This requirement can be quite daunting in open-plan houses where a main staircase passes through a living area: in this case, either a partition must be erected around the staircase (often with an unreasonably negative impact on rental value), or a fire suppression system must be retrofitted. In many three-storey townhouses, separating the main staircase from the first floor living area is completely unrealistic, leaving open-plan and fire suppression as the only option.
Open-plan houses have been a standard option in the Building Regulations Guidance (Approved Document B) since 2006. Unfortunately, the LACoRS guide doesn’t directly discuss the ADB layout, leaving housing officers and landlords in some doubt as to what is acceptable. In this article, we focus on this open plan three-storey house layout, and show that it will often be acceptable under LACoRS, and that a viable ‘reasonably practicable’ route exists for landlords to achieve it.
Although the LACoRS guide does not explicitly offer model open-plan layouts, it does address the three key attributes of the ADB layout, which are:
1) A primary escape route that passes through a living room that has fire suppression.
2) A secondary escape route from first floor windows.
3) Fire/smoke separation between first and ground floor.
Let’s deal with these in turn. Firstly, the LACoRS guide tells us in section 9.9 that when an escape staircase passes through a risk room in a way that is impracticable to change, this layout may be rendered acceptable by a fire suppression system, even where there is only a single direction of escape from the staircase. This layout is not endorsed for bedsit accommodation, which was later clarified in a March 2009 memorandum as meaning properties where the residents effectively lead separate lives. For more typical shared houses, the layout is seen as acceptable.
Secondly, LACoRS 9.8 tells us that escape windows at first floor are an acceptable alternative way out of the building. Thirdly, the proviso is made in 9.8 that when travelling to escape windows, even “unusually long travel distances” can be acceptable, provided that the route to the escape window is protected. This protection is achieved in the ADB model by providing a fire door between ground and first floors.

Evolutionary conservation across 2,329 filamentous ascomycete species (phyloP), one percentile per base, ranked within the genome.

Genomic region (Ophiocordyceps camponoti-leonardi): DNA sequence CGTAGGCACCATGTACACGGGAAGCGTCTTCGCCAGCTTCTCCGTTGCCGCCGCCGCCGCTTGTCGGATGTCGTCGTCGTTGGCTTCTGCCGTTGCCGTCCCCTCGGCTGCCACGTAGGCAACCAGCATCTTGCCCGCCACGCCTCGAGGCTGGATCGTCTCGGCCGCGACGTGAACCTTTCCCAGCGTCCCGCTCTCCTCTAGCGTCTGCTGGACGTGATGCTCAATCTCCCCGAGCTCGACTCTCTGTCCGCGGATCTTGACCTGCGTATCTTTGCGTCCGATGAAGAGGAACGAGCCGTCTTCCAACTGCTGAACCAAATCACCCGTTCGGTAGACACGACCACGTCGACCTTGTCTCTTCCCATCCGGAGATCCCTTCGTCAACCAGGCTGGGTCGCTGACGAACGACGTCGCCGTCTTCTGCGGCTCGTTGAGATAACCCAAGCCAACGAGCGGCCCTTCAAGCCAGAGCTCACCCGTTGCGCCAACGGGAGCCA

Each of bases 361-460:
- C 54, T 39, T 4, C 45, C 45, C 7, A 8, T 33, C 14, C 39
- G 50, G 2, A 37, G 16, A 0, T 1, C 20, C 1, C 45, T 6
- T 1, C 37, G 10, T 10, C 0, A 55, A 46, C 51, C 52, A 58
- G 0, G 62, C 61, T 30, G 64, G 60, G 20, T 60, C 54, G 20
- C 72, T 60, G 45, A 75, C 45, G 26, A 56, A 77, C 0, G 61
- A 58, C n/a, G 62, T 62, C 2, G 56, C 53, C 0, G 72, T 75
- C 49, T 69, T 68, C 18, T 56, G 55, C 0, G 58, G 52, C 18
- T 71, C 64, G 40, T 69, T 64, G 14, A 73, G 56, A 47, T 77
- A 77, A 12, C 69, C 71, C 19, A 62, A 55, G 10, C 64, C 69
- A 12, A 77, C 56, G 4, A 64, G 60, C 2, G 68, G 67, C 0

A number of supporting clauses in 9.6, 9.7, 9.12 and 26.8 reassure us of some of the underlying principles: that in lower-risk properties, the need for a protected staircase can be relaxed as long as either the room in question does not present “a risk of fire occurring and developing”, or a fire suppression system is used.
We therefore can conclude that in principle, the ADB open plan three storey house layout does follow the LACoRS principles as long as the property is not divided into completely separate bedsits.
Having established that a model open plan layout is available, many landlords will at least have a viable option to keep a property rented in its open plan configuration. However, retrofitting sprinklers to even a single room, often at a cost of £5,000 or more, could be regarded as unreasonably costly and disruptive.
The LACoRS guide is inherently based on a risk-assessment approach to fire safety, however, and is careful to not to prescribe a narrow set of solutions. Section 26.10 also gives enforcing authorities explicit licence to accept alternatives to conventional sprinklers. One such alternative is Plumis’s Automist, which is designed for convenient retrofit in ordinary homes. Unlike BS 9251 sprinklers, which by definition must be installed throughout a property, Automist is designed primarily for the more common single room use case.
Its installed cost will typically be one half to one third that of sprinklers and it can usually be installed with minimal disruption. It therefore can be regarded as a reasonably practicable solution. Coupled with the well established ADB layout with its multiple escape routes, it can be regarded as a best-practice option where retrofit of a full sprinkler system is not reasonable or realistic.
Retrofitting compliance with the Housing Act and the Fire Safety Order has been seen as a real problem for many open-plan rented houses. We have shown that a well-established open-plan solution exists in the building regulations, and that this meets the criteria of the LACoRS guide for many rented houses and HMOs, as long as the property is not in the highest risk category. Retrofittable, ‘reasonably practicable’ water mist solutions are now available to provide the fire suppression required in these layouts.
This article was first published by Dr Alan Hart in the Housing Association Building and Maintenance June 2014.
If you would like to know more then call us on Cheltenham, 01242 584490 to speak with one of our consultants.
A map of our recent Plumis Automist installations, click the placemarkers for more detail.